Amanohashidate ("Standing bridge to heaven") and Itsukushima became two of the three celebrated beauty spots of Japan in the Edo period. Amanohashidate, located in Miyazu Bay on the Japan Sea, forty-five miles northwest of Kyoto, is a two-mile sandbar with pine trees. In paintings it is always paired with the Zen temple Chionji, with its octagonal Monjudo hall, a popular pilgrimage site since medieval times.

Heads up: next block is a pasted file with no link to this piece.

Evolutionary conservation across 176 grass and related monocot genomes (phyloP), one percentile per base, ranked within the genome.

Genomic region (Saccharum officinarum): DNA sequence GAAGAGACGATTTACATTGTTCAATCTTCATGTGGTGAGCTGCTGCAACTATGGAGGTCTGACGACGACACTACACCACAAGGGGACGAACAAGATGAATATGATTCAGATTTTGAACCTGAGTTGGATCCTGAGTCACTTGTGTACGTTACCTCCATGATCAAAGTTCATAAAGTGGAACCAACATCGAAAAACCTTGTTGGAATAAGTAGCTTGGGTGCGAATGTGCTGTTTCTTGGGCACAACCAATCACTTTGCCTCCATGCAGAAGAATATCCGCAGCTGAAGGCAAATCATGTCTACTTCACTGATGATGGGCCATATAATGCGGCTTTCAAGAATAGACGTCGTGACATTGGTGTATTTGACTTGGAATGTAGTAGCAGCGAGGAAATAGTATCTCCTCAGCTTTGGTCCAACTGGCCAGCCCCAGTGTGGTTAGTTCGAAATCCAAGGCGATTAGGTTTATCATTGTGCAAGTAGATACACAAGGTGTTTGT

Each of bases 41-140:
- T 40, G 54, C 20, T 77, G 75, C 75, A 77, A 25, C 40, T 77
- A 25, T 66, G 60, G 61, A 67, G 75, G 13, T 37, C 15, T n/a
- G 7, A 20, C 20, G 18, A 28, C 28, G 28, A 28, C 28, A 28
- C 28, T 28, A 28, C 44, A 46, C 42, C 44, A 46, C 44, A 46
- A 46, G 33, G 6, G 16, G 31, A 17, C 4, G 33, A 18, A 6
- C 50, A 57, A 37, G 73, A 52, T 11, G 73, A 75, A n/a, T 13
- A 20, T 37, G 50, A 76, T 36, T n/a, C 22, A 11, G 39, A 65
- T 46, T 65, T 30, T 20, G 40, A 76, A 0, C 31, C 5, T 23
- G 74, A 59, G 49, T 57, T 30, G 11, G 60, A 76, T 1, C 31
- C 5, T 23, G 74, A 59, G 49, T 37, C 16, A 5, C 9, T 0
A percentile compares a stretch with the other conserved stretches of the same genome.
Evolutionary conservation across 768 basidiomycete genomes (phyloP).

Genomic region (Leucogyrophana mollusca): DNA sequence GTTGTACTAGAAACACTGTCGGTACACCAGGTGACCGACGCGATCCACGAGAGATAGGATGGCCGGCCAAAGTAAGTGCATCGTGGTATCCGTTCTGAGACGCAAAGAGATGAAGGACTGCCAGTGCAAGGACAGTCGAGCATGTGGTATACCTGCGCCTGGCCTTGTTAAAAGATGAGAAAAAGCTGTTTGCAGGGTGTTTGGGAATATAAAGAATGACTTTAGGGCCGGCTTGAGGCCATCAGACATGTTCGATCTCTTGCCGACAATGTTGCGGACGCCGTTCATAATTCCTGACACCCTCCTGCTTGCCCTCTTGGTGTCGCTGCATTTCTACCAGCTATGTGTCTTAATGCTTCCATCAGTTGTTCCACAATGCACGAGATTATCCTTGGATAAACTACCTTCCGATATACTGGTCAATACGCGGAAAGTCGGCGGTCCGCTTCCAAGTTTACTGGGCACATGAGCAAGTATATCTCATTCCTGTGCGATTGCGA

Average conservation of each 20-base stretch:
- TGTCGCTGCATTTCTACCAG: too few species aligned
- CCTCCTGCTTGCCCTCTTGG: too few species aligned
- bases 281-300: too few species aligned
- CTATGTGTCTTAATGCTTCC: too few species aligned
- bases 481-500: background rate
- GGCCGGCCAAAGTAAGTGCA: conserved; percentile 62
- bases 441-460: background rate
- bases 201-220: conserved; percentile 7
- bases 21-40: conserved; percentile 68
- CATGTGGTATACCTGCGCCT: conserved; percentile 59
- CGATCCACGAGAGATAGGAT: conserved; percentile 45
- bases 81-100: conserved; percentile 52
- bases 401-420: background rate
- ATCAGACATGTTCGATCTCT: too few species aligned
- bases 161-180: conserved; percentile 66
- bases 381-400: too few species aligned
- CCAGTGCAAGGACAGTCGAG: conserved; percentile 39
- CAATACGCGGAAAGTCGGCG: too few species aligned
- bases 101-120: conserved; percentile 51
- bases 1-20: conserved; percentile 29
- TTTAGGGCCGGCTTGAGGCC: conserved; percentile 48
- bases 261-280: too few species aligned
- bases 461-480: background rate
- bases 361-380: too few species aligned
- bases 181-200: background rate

Itsukushima Shrine on Miyajima Island in the Inland Sea was first built in the 12th century and renovated in the mid-1400s. Access to the shrine was by sea from Hiroshima Bay; pilgrims arrived by boat at high tide passing under the large Shinto gate standing in front of the shrine. The small village of Ari no Ura is shown to the left.